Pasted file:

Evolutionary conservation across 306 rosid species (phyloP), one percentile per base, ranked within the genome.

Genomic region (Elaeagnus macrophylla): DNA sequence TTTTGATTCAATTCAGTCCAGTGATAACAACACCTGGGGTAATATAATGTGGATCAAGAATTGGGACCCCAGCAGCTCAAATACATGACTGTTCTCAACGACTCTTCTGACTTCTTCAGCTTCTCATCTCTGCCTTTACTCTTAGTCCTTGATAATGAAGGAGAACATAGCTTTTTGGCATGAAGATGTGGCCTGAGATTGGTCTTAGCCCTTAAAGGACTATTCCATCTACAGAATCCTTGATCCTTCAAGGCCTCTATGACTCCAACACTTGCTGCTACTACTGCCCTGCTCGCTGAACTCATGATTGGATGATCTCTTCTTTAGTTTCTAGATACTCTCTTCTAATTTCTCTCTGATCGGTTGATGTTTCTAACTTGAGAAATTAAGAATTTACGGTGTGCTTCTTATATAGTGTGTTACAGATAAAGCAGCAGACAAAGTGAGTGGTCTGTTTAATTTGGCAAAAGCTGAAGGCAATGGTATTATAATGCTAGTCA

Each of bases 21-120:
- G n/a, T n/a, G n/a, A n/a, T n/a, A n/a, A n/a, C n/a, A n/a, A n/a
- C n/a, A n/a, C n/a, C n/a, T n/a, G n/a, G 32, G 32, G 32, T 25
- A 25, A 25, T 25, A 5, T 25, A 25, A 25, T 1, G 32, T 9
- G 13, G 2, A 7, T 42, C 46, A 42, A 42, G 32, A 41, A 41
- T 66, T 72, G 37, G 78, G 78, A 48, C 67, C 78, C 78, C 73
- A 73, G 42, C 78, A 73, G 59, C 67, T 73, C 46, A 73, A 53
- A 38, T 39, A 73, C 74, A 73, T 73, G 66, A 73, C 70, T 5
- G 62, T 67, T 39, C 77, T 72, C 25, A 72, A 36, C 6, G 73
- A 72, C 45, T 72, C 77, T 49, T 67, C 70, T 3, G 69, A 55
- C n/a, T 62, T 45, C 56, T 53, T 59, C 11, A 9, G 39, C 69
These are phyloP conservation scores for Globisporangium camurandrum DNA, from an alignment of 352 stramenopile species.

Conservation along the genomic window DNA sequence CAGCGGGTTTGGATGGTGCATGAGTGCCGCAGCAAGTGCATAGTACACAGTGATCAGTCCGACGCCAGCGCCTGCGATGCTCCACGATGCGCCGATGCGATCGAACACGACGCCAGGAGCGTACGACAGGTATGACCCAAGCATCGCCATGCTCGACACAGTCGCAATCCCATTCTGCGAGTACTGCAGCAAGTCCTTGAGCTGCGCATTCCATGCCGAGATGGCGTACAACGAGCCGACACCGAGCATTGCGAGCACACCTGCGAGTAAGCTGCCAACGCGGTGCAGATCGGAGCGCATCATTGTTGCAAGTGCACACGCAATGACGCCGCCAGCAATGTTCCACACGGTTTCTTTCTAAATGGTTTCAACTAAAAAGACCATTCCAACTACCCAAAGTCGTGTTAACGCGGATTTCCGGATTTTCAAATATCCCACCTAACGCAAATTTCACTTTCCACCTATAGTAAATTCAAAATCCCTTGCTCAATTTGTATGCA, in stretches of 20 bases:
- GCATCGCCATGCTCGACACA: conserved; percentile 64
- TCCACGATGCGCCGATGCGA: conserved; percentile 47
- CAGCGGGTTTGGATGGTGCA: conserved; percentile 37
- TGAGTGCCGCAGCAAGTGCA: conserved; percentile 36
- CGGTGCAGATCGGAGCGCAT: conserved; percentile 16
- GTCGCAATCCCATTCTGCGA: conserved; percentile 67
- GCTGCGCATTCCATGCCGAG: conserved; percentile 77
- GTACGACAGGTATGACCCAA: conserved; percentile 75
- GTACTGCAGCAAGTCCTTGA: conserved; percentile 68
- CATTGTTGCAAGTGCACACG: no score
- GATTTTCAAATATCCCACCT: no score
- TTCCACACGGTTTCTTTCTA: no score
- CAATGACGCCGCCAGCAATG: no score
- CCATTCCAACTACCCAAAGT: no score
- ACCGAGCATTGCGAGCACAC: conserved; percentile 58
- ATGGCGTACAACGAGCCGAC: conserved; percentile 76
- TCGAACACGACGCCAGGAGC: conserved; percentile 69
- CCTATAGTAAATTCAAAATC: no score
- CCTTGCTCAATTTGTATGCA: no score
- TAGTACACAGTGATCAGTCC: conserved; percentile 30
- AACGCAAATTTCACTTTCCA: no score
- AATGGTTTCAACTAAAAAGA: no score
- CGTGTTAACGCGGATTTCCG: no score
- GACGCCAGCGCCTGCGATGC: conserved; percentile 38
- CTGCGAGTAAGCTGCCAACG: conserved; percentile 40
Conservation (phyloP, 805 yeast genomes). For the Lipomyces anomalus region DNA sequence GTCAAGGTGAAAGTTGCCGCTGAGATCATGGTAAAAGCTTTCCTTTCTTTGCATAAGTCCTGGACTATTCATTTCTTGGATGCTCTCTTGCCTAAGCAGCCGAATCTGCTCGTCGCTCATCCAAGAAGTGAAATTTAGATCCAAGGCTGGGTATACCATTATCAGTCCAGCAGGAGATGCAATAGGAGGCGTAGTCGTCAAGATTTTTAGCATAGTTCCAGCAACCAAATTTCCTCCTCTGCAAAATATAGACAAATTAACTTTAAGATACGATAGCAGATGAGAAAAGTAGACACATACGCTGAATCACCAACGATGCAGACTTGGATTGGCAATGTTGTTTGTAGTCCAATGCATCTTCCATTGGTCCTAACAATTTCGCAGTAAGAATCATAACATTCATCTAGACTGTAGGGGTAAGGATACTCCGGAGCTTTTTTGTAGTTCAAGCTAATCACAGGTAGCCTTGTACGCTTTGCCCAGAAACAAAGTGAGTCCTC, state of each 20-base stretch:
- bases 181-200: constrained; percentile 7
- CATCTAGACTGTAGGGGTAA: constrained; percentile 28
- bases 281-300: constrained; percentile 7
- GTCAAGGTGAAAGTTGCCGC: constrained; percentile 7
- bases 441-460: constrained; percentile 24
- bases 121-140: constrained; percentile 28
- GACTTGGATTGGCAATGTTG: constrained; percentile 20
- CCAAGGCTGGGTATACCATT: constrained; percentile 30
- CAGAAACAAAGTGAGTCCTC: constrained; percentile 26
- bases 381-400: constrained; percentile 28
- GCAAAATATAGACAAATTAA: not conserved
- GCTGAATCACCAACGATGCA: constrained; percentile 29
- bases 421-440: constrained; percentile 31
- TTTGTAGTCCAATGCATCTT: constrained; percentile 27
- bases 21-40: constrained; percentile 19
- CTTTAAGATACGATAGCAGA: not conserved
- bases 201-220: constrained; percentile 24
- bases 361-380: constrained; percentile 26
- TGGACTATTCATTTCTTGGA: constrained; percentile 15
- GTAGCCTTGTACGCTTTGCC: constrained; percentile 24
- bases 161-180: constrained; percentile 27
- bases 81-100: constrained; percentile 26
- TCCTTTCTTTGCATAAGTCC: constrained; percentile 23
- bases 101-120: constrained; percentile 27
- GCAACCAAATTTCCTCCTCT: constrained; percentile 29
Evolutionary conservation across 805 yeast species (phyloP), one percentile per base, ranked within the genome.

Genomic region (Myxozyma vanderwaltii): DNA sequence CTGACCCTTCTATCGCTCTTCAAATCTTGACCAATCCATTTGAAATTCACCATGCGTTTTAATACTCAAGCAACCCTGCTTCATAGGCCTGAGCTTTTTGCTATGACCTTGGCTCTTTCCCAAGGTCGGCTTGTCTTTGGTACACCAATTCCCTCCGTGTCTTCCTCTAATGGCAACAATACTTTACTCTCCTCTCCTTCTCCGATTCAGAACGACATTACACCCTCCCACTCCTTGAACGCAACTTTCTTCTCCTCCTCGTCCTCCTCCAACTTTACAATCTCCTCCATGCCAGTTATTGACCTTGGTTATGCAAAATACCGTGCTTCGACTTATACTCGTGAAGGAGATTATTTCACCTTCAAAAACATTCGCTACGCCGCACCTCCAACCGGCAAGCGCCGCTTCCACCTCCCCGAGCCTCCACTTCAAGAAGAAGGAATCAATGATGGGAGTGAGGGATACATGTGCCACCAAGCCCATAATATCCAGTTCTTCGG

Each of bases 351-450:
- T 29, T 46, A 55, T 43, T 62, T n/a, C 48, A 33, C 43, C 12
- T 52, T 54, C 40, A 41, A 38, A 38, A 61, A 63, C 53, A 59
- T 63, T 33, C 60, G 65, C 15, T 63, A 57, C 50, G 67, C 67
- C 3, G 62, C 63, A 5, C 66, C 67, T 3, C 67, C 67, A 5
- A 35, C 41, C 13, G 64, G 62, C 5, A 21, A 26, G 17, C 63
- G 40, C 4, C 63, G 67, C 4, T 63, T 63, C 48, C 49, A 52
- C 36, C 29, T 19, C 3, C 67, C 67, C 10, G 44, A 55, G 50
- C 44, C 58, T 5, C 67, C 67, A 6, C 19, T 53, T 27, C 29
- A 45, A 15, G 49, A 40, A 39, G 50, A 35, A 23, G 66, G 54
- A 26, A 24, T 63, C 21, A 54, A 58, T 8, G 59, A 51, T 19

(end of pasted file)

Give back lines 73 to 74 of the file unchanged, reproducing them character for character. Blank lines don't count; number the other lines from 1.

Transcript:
- C 3, G 62, C 63, A 5, C 66, C 67, T 3, C 67, C 67, A 5
- A 35, C 41, C 13, G 64, G 62, C 5, A 21, A 26, G 17, C 63